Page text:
El Perreo


The journey to this place was by far the best thing, had a few pre-journey beers with one of the collectivo drivers in a video bar opposite the garage. It didn't take a genius to work out el gordito was trying to drink faster and more beer than me, which cannot slip when sharing the same big bottle and two glasses - as per custom here. I can't help competing and my trained trans-bladder held the whole session until he pissed first. I was educated in Perreo and where to go to find clubs like this. (I already dance like this at least in my head)
By this time 2 more passengers had arrived so our collectivo car was full and off we went.
After the first 30 mins of silence, we eventually began talking about our mutual dislike of the cops, who in cuzco apparently are called Incas because the worship El Sol (i.e soles/currency/money/bribes) I chuckled to myself as i actually got the joke, but it was to be the only one of that journey. Didn't understand the other jokes apart from one unfunny gay joke not even amusing.
I arrived, determined to go El Pabillon to meet my pal from the bar and the guy who I talke politics with in the car. Unfortunatley I was knackered and kind of over being stared at like a freak for my ears and tattoos for the day. So i watched the Texas Chainsaw Massacre (reminding me I need to research that on google) plus quite a good semi animation about Lions called Zuki, la leoncita valiente. Brushing up on my spanish.

The next day I set off to get my bus ticket to Chiclayo, from the outskirts of town. Got a bargain trip of 14 hours for 50 soles, which was 30 soles cheaper than one competitor. Little did I know that this meant the toilet could only be used to pass water...which immediately made me need the other function and in for quite an uncomfortable journey. Luckily I managed to sleep for at least 7 hours non stop and then dozed here and there till we finally pulled up to the dusty city of Chiclayo.

Saturday, March 22, 2008

We are Everywhere

There is a local transperson here in Yurimaguas! I thought I spotted her the first day I arrived, but then dismissed her as a tall woman. However, this morning she walked right into me as I left the hostel. So that was cool, except of course I´d like to talk to her but am not about to strike up a conversation about her trans status considering I don´t even know her. In the reverse situation I´d be a bit annoyed if some random came up and wanted to know about my personal life. Anyway, she was hot and latina and it made me happy to know I´m not the only one here.
...I wrote this earlier this morning before the computer I was on crashed..(luckily saved by blogger) anyway, I bumped into the transwomen again on my way out of a shop. they were both loving my orejones so I blurted out I was trans was cool! unfortunatley my ride to tarapoto was in 10 minutes so I couldnt talk for long or hang with them as they suggested, but not even! 3 transfolks in the Jewel of the Huallaga.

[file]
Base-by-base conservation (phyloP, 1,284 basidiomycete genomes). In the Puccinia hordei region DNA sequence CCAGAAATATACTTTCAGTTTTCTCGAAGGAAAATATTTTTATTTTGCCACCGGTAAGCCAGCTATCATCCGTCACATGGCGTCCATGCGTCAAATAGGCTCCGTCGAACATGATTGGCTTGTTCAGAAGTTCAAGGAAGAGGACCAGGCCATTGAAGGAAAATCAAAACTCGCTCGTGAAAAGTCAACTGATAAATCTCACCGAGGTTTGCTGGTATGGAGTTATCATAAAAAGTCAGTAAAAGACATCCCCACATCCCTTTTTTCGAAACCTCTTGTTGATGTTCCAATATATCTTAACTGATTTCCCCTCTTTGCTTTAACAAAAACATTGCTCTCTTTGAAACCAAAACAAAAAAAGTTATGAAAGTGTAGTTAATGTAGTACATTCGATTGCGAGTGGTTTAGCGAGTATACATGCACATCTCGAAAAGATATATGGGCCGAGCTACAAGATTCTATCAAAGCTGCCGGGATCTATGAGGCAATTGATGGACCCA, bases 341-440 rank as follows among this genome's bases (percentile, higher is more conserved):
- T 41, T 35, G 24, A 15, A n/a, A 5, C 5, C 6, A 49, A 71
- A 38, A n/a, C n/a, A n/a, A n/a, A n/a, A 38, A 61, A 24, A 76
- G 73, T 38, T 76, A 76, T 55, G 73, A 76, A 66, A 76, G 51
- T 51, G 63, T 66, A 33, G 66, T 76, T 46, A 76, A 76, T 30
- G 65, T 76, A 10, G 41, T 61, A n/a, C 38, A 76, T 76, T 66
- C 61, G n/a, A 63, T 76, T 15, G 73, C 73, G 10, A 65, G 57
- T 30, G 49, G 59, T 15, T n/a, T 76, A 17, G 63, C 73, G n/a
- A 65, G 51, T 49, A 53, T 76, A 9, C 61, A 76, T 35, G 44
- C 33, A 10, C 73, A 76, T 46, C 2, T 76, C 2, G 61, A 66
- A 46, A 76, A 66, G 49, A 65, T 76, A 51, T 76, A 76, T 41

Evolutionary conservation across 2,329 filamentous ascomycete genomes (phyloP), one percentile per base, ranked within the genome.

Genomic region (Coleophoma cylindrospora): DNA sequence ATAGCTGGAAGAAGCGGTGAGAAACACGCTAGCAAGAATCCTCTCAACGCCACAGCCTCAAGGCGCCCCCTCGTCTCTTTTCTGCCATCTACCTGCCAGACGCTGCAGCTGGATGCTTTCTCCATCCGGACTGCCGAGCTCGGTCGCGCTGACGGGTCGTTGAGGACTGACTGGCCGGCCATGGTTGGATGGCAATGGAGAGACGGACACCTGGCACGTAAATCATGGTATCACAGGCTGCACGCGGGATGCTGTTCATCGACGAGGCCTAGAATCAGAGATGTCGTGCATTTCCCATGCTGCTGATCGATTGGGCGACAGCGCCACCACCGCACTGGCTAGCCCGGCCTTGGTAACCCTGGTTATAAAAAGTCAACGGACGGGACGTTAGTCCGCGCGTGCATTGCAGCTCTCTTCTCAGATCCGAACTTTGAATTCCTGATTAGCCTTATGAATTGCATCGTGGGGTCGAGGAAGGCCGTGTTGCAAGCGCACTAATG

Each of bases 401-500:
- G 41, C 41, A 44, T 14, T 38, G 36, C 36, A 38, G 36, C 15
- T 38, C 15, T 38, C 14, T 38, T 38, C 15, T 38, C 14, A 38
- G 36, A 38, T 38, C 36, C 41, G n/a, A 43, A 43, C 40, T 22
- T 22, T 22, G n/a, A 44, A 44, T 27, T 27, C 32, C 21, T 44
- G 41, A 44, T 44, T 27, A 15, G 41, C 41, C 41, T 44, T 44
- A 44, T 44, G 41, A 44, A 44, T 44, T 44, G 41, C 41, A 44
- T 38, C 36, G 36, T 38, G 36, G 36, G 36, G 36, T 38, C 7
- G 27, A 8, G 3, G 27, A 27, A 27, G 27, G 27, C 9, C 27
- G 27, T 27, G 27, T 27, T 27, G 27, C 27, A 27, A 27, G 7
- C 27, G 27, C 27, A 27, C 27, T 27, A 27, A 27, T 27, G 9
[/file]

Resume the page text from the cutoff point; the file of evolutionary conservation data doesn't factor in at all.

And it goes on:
I realised I forgot to say anything about Iquitos, where I stayed for two days before leaving for Yurimaguas. Well it was quite a pleasent place, if totally touristy but in some ways nice to see some other travellers as I´ve been pretty much on my own most of the trip. On the boat I ´d already joined a bunch of 3 guys who were all from different countries in europe, and spanish was the only langauge we all understood. So we were actually speaking spanish for the whole trip. I learnt lots of card games and dice and refreshed my chess.

They got accosted by some peruvian scamster who wanted to take them to the jungle for free and to a hostel he knew well. He was doing the complete "that hostel you want to go to is full\closed\etc, come to this one" To cut a long story short I left them saying I needed to be near the centre and would check the situation for myself. One in the motortaxi, the driver tried to get me to go the SAME hostel our "amigo" had been trying to push on the boat! So I decided well against it, and the way things turned out one of my friends got 300 soles stolen out of his backpack when he left it in the room. Even dodgier considering that when he kicked up a fuss and was going to get the police involved and told the owners he was going to slate the place on the internet (as they didn´t want him calling the cops) they gave him his 300 soles back!!